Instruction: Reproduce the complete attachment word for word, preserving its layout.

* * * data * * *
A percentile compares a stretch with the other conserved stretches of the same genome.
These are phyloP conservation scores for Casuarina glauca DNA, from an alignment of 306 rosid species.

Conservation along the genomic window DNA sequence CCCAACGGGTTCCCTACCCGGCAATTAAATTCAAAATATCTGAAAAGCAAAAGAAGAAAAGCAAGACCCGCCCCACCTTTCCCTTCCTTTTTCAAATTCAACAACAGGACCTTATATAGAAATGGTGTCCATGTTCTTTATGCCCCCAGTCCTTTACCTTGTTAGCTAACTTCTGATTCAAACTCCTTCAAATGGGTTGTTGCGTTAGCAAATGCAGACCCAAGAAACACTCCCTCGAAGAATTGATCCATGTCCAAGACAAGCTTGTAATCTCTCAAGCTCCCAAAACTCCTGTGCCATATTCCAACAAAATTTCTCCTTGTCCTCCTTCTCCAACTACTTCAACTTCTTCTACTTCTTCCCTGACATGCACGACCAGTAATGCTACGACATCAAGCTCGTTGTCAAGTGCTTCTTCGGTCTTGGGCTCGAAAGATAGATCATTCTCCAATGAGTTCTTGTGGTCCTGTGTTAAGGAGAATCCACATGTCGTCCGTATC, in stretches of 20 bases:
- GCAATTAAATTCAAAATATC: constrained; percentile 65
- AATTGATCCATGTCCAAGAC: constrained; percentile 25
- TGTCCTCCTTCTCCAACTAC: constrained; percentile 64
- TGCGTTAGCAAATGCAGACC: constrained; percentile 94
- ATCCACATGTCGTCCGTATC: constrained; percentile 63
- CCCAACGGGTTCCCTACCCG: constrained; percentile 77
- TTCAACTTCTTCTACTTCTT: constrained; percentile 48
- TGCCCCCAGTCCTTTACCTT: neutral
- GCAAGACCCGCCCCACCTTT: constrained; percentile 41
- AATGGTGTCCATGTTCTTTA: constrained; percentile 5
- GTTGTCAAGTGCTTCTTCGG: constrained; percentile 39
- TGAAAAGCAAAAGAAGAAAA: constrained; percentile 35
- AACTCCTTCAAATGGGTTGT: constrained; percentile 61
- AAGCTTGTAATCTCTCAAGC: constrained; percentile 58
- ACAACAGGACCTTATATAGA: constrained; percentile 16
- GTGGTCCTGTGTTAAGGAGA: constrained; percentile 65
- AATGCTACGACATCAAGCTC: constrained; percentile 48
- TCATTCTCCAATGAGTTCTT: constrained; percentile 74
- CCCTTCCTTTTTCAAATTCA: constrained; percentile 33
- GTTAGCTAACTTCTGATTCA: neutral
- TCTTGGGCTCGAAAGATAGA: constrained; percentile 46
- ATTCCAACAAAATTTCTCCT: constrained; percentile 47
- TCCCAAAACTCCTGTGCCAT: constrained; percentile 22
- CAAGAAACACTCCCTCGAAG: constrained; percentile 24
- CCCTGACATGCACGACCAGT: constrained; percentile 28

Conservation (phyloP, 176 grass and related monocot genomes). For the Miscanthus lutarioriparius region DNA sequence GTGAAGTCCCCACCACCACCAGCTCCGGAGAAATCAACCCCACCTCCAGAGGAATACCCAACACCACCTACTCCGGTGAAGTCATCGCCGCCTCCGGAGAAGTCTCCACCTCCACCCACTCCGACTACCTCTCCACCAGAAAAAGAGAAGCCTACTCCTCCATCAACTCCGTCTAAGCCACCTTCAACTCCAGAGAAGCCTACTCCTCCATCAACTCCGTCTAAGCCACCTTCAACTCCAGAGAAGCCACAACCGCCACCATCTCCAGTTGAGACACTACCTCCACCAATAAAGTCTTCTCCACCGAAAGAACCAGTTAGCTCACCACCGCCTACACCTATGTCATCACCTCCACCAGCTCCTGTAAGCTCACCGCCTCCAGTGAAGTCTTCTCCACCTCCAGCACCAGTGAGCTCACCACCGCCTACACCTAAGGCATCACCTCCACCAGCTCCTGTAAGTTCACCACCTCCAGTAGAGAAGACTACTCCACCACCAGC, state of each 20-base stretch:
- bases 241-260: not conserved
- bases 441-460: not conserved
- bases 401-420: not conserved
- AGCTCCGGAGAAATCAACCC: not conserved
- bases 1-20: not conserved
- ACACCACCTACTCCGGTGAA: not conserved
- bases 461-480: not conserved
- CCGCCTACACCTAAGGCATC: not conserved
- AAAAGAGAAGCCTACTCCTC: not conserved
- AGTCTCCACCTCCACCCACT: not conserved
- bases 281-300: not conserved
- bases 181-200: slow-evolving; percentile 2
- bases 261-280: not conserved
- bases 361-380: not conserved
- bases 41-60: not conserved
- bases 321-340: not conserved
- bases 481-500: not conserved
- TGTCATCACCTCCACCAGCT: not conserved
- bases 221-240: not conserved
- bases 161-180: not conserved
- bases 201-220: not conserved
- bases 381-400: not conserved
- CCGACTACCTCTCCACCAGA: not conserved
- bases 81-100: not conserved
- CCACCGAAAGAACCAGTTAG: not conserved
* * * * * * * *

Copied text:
A percentile compares a stretch with the other conserved stretches of the same genome.
These are phyloP conservation scores for Casuarina glauca DNA, from an alignment of 306 rosid species.

Conservation along the genomic window DNA sequence CCCAACGGGTTCCCTACCCGGCAATTAAATTCAAAATATCTGAAAAGCAAAAGAAGAAAAGCAAGACCCGCCCCACCTTTCCCTTCCTTTTTCAAATTCAACAACAGGACCTTATATAGAAATGGTGTCCATGTTCTTTATGCCCCCAGTCCTTTACCTTGTTAGCTAACTTCTGATTCAAACTCCTTCAAATGGGTTGTTGCGTTAGCAAATGCAGACCCAAGAAACACTCCCTCGAAGAATTGATCCATGTCCAAGACAAGCTTGTAATCTCTCAAGCTCCCAAAACTCCTGTGCCATATTCCAACAAAATTTCTCCTTGTCCTCCTTCTCCAACTACTTCAACTTCTTCTACTTCTTCCCTGACATGCACGACCAGTAATGCTACGACATCAAGCTCGTTGTCAAGTGCTTCTTCGGTCTTGGGCTCGAAAGATAGATCATTCTCCAATGAGTTCTTGTGGTCCTGTGTTAAGGAGAATCCACATGTCGTCCGTATC, in stretches of 20 bases:
- GCAATTAAATTCAAAATATC: constrained; percentile 65
- AATTGATCCATGTCCAAGAC: constrained; percentile 25
- TGTCCTCCTTCTCCAACTAC: constrained; percentile 64
- TGCGTTAGCAAATGCAGACC: constrained; percentile 94
- ATCCACATGTCGTCCGTATC: constrained; percentile 63
- CCCAACGGGTTCCCTACCCG: constrained; percentile 77
- TTCAACTTCTTCTACTTCTT: constrained; percentile 48
- TGCCCCCAGTCCTTTACCTT: neutral
- GCAAGACCCGCCCCACCTTT: constrained; percentile 41
- AATGGTGTCCATGTTCTTTA: constrained; percentile 5
- GTTGTCAAGTGCTTCTTCGG: constrained; percentile 39
- TGAAAAGCAAAAGAAGAAAA: constrained; percentile 35
- AACTCCTTCAAATGGGTTGT: constrained; percentile 61
- AAGCTTGTAATCTCTCAAGC: constrained; percentile 58
- ACAACAGGACCTTATATAGA: constrained; percentile 16
- GTGGTCCTGTGTTAAGGAGA: constrained; percentile 65
- AATGCTACGACATCAAGCTC: constrained; percentile 48
- TCATTCTCCAATGAGTTCTT: constrained; percentile 74
- CCCTTCCTTTTTCAAATTCA: constrained; percentile 33
- GTTAGCTAACTTCTGATTCA: neutral
- TCTTGGGCTCGAAAGATAGA: constrained; percentile 46
- ATTCCAACAAAATTTCTCCT: constrained; percentile 47
- TCCCAAAACTCCTGTGCCAT: constrained; percentile 22
- CAAGAAACACTCCCTCGAAG: constrained; percentile 24
- CCCTGACATGCACGACCAGT: constrained; percentile 28

Conservation (phyloP, 176 grass and related monocot genomes). For the Miscanthus lutarioriparius region DNA sequence GTGAAGTCCCCACCACCACCAGCTCCGGAGAAATCAACCCCACCTCCAGAGGAATACCCAACACCACCTACTCCGGTGAAGTCATCGCCGCCTCCGGAGAAGTCTCCACCTCCACCCACTCCGACTACCTCTCCACCAGAAAAAGAGAAGCCTACTCCTCCATCAACTCCGTCTAAGCCACCTTCAACTCCAGAGAAGCCTACTCCTCCATCAACTCCGTCTAAGCCACCTTCAACTCCAGAGAAGCCACAACCGCCACCATCTCCAGTTGAGACACTACCTCCACCAATAAAGTCTTCTCCACCGAAAGAACCAGTTAGCTCACCACCGCCTACACCTATGTCATCACCTCCACCAGCTCCTGTAAGCTCACCGCCTCCAGTGAAGTCTTCTCCACCTCCAGCACCAGTGAGCTCACCACCGCCTACACCTAAGGCATCACCTCCACCAGCTCCTGTAAGTTCACCACCTCCAGTAGAGAAGACTACTCCACCACCAGC, state of each 20-base stretch:
- bases 241-260: not conserved
- bases 441-460: not conserved
- bases 401-420: not conserved
- AGCTCCGGAGAAATCAACCC: not conserved
- bases 1-20: not conserved
- ACACCACCTACTCCGGTGAA: not conserved
- bases 461-480: not conserved
- CCGCCTACACCTAAGGCATC: not conserved
- AAAAGAGAAGCCTACTCCTC: not conserved
- AGTCTCCACCTCCACCCACT: not conserved
- bases 281-300: not conserved
- bases 181-200: slow-evolving; percentile 2
- bases 261-280: not conserved
- bases 361-380: not conserved
- bases 41-60: not conserved
- bases 321-340: not conserved
- bases 481-500: not conserved
- TGTCATCACCTCCACCAGCT: not conserved
- bases 221-240: not conserved
- bases 161-180: not conserved
- bases 201-220: not conserved
- bases 381-400: not conserved
- CCGACTACCTCTCCACCAGA: not conserved
- bases 81-100: not conserved
- CCACCGAAAGAACCAGTTAG: not conserved